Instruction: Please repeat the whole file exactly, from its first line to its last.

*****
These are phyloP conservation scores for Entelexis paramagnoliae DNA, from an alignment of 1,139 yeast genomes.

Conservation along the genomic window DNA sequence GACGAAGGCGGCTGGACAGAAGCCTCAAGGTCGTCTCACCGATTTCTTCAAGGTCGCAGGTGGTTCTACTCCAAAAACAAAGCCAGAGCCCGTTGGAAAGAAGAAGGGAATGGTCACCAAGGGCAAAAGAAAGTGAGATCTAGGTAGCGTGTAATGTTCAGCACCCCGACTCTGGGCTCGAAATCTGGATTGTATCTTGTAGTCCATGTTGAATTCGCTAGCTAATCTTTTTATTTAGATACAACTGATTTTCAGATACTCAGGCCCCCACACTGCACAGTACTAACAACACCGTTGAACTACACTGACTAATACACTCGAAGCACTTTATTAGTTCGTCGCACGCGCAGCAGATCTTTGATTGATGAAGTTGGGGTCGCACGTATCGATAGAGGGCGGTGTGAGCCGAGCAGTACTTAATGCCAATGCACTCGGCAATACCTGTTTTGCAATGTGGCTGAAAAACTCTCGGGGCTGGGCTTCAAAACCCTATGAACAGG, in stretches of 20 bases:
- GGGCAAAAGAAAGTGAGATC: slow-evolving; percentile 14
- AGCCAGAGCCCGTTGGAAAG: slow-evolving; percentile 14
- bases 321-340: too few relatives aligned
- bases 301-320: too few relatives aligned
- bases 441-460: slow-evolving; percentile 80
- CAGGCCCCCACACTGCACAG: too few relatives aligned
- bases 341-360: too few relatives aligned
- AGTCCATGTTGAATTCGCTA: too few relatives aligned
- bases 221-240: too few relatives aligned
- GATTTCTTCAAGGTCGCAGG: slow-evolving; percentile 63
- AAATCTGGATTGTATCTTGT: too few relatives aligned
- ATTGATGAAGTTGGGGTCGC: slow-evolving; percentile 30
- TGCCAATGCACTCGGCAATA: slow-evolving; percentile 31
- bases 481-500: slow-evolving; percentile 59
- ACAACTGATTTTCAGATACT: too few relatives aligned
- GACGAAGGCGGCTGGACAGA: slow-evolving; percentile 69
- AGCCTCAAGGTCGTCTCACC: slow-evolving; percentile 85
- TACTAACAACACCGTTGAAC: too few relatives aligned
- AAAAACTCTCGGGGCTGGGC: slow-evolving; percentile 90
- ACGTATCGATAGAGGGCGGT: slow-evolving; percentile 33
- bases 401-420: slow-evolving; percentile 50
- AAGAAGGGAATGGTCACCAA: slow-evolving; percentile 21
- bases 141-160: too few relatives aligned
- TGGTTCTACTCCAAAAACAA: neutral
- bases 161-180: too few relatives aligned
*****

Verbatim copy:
These are phyloP conservation scores for Entelexis paramagnoliae DNA, from an alignment of 1,139 yeast genomes.

Conservation along the genomic window DNA sequence GACGAAGGCGGCTGGACAGAAGCCTCAAGGTCGTCTCACCGATTTCTTCAAGGTCGCAGGTGGTTCTACTCCAAAAACAAAGCCAGAGCCCGTTGGAAAGAAGAAGGGAATGGTCACCAAGGGCAAAAGAAAGTGAGATCTAGGTAGCGTGTAATGTTCAGCACCCCGACTCTGGGCTCGAAATCTGGATTGTATCTTGTAGTCCATGTTGAATTCGCTAGCTAATCTTTTTATTTAGATACAACTGATTTTCAGATACTCAGGCCCCCACACTGCACAGTACTAACAACACCGTTGAACTACACTGACTAATACACTCGAAGCACTTTATTAGTTCGTCGCACGCGCAGCAGATCTTTGATTGATGAAGTTGGGGTCGCACGTATCGATAGAGGGCGGTGTGAGCCGAGCAGTACTTAATGCCAATGCACTCGGCAATACCTGTTTTGCAATGTGGCTGAAAAACTCTCGGGGCTGGGCTTCAAAACCCTATGAACAGG, in stretches of 20 bases:
- GGGCAAAAGAAAGTGAGATC: slow-evolving; percentile 14
- AGCCAGAGCCCGTTGGAAAG: slow-evolving; percentile 14
- bases 321-340: too few relatives aligned
- bases 301-320: too few relatives aligned
- bases 441-460: slow-evolving; percentile 80
- CAGGCCCCCACACTGCACAG: too few relatives aligned
- bases 341-360: too few relatives aligned
- AGTCCATGTTGAATTCGCTA: too few relatives aligned
- bases 221-240: too few relatives aligned
- GATTTCTTCAAGGTCGCAGG: slow-evolving; percentile 63
- AAATCTGGATTGTATCTTGT: too few relatives aligned
- ATTGATGAAGTTGGGGTCGC: slow-evolving; percentile 30
- TGCCAATGCACTCGGCAATA: slow-evolving; percentile 31
- bases 481-500: slow-evolving; percentile 59
- ACAACTGATTTTCAGATACT: too few relatives aligned
- GACGAAGGCGGCTGGACAGA: slow-evolving; percentile 69
- AGCCTCAAGGTCGTCTCACC: slow-evolving; percentile 85
- TACTAACAACACCGTTGAAC: too few relatives aligned
- AAAAACTCTCGGGGCTGGGC: slow-evolving; percentile 90
- ACGTATCGATAGAGGGCGGT: slow-evolving; percentile 33
- bases 401-420: slow-evolving; percentile 50
- AAGAAGGGAATGGTCACCAA: slow-evolving; percentile 21
- bases 141-160: too few relatives aligned
- TGGTTCTACTCCAAAAACAA: neutral
- bases 161-180: too few relatives aligned